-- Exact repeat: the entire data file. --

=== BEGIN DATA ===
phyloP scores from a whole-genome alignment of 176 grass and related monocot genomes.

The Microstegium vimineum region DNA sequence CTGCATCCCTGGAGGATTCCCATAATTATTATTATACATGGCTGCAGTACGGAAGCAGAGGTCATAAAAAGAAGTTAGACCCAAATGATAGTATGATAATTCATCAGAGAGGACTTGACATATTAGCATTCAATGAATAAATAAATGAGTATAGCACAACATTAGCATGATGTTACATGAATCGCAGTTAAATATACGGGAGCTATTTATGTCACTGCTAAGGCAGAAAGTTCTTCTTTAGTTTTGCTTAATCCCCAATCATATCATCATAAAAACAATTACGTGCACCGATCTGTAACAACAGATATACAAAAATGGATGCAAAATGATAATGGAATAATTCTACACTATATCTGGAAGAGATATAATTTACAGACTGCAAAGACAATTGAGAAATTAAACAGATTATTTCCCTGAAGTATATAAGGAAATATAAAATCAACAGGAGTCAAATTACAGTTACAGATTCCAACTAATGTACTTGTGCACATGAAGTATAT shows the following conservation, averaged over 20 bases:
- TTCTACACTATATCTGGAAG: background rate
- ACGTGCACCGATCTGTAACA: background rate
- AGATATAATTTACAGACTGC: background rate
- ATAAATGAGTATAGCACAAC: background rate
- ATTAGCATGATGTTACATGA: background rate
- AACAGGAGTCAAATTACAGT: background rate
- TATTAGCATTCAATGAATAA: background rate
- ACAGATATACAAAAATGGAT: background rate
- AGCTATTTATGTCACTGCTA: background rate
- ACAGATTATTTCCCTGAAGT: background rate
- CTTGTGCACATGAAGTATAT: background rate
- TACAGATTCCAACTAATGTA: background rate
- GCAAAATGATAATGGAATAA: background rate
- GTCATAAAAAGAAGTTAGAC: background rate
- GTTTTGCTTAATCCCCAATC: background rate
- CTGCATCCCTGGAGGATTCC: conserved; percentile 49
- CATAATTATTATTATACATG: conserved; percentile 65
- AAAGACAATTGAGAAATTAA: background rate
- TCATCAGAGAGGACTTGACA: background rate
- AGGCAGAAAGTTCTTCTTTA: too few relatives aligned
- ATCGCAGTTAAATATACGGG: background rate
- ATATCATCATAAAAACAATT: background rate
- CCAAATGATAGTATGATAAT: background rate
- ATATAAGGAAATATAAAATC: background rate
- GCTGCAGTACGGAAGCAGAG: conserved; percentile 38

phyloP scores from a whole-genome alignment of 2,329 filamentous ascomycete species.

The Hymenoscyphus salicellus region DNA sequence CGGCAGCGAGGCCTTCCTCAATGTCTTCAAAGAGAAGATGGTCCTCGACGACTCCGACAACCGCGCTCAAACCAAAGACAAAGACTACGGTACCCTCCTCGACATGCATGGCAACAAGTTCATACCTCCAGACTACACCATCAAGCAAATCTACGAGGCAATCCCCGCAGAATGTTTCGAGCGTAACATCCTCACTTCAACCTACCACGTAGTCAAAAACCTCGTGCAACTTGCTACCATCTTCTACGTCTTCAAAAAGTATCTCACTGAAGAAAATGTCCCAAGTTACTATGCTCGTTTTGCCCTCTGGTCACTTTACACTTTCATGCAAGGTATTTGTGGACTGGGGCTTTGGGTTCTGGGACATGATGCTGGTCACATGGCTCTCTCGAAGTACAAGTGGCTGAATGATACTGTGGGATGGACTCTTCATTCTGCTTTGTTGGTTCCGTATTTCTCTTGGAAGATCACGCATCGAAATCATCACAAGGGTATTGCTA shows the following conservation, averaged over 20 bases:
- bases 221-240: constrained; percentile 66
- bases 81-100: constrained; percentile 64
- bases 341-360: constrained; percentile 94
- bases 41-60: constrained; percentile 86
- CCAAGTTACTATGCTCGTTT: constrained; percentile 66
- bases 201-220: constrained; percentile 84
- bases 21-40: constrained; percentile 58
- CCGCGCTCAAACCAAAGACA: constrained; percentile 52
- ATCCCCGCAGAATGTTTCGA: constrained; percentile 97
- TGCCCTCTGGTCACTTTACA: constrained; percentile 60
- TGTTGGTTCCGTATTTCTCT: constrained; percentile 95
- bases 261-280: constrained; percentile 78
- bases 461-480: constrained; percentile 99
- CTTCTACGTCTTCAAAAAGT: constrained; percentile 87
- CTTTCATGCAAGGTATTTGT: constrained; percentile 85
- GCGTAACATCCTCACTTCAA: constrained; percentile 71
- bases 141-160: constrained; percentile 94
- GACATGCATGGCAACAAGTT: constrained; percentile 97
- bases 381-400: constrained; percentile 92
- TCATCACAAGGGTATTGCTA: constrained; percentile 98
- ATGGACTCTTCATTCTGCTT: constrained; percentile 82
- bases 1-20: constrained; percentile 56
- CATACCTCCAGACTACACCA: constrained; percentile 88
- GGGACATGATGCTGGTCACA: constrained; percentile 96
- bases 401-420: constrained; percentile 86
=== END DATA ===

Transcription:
phyloP scores from a whole-genome alignment of 176 grass and related monocot genomes.

The Microstegium vimineum region DNA sequence CTGCATCCCTGGAGGATTCCCATAATTATTATTATACATGGCTGCAGTACGGAAGCAGAGGTCATAAAAAGAAGTTAGACCCAAATGATAGTATGATAATTCATCAGAGAGGACTTGACATATTAGCATTCAATGAATAAATAAATGAGTATAGCACAACATTAGCATGATGTTACATGAATCGCAGTTAAATATACGGGAGCTATTTATGTCACTGCTAAGGCAGAAAGTTCTTCTTTAGTTTTGCTTAATCCCCAATCATATCATCATAAAAACAATTACGTGCACCGATCTGTAACAACAGATATACAAAAATGGATGCAAAATGATAATGGAATAATTCTACACTATATCTGGAAGAGATATAATTTACAGACTGCAAAGACAATTGAGAAATTAAACAGATTATTTCCCTGAAGTATATAAGGAAATATAAAATCAACAGGAGTCAAATTACAGTTACAGATTCCAACTAATGTACTTGTGCACATGAAGTATAT shows the following conservation, averaged over 20 bases:
- TTCTACACTATATCTGGAAG: background rate
- ACGTGCACCGATCTGTAACA: background rate
- AGATATAATTTACAGACTGC: background rate
- ATAAATGAGTATAGCACAAC: background rate
- ATTAGCATGATGTTACATGA: background rate
- AACAGGAGTCAAATTACAGT: background rate
- TATTAGCATTCAATGAATAA: background rate
- ACAGATATACAAAAATGGAT: background rate
- AGCTATTTATGTCACTGCTA: background rate
- ACAGATTATTTCCCTGAAGT: background rate
- CTTGTGCACATGAAGTATAT: background rate
- TACAGATTCCAACTAATGTA: background rate
- GCAAAATGATAATGGAATAA: background rate
- GTCATAAAAAGAAGTTAGAC: background rate
- GTTTTGCTTAATCCCCAATC: background rate
- CTGCATCCCTGGAGGATTCC: conserved; percentile 49
- CATAATTATTATTATACATG: conserved; percentile 65
- AAAGACAATTGAGAAATTAA: background rate
- TCATCAGAGAGGACTTGACA: background rate
- AGGCAGAAAGTTCTTCTTTA: too few relatives aligned
- ATCGCAGTTAAATATACGGG: background rate
- ATATCATCATAAAAACAATT: background rate
- CCAAATGATAGTATGATAAT: background rate
- ATATAAGGAAATATAAAATC: background rate
- GCTGCAGTACGGAAGCAGAG: conserved; percentile 38

phyloP scores from a whole-genome alignment of 2,329 filamentous ascomycete species.

The Hymenoscyphus salicellus region DNA sequence CGGCAGCGAGGCCTTCCTCAATGTCTTCAAAGAGAAGATGGTCCTCGACGACTCCGACAACCGCGCTCAAACCAAAGACAAAGACTACGGTACCCTCCTCGACATGCATGGCAACAAGTTCATACCTCCAGACTACACCATCAAGCAAATCTACGAGGCAATCCCCGCAGAATGTTTCGAGCGTAACATCCTCACTTCAACCTACCACGTAGTCAAAAACCTCGTGCAACTTGCTACCATCTTCTACGTCTTCAAAAAGTATCTCACTGAAGAAAATGTCCCAAGTTACTATGCTCGTTTTGCCCTCTGGTCACTTTACACTTTCATGCAAGGTATTTGTGGACTGGGGCTTTGGGTTCTGGGACATGATGCTGGTCACATGGCTCTCTCGAAGTACAAGTGGCTGAATGATACTGTGGGATGGACTCTTCATTCTGCTTTGTTGGTTCCGTATTTCTCTTGGAAGATCACGCATCGAAATCATCACAAGGGTATTGCTA shows the following conservation, averaged over 20 bases:
- bases 221-240: constrained; percentile 66
- bases 81-100: constrained; percentile 64
- bases 341-360: constrained; percentile 94
- bases 41-60: constrained; percentile 86
- CCAAGTTACTATGCTCGTTT: constrained; percentile 66
- bases 201-220: constrained; percentile 84
- bases 21-40: constrained; percentile 58
- CCGCGCTCAAACCAAAGACA: constrained; percentile 52
- ATCCCCGCAGAATGTTTCGA: constrained; percentile 97
- TGCCCTCTGGTCACTTTACA: constrained; percentile 60
- TGTTGGTTCCGTATTTCTCT: constrained; percentile 95
- bases 261-280: constrained; percentile 78
- bases 461-480: constrained; percentile 99
- CTTCTACGTCTTCAAAAAGT: constrained; percentile 87
- CTTTCATGCAAGGTATTTGT: constrained; percentile 85
- GCGTAACATCCTCACTTCAA: constrained; percentile 71
- bases 141-160: constrained; percentile 94
- GACATGCATGGCAACAAGTT: constrained; percentile 97
- bases 381-400: constrained; percentile 92
- TCATCACAAGGGTATTGCTA: constrained; percentile 98
- ATGGACTCTTCATTCTGCTT: constrained; percentile 82
- bases 1-20: constrained; percentile 56
- CATACCTCCAGACTACACCA: constrained; percentile 88
- GGGACATGATGCTGGTCACA: constrained; percentile 96
- bases 401-420: constrained; percentile 86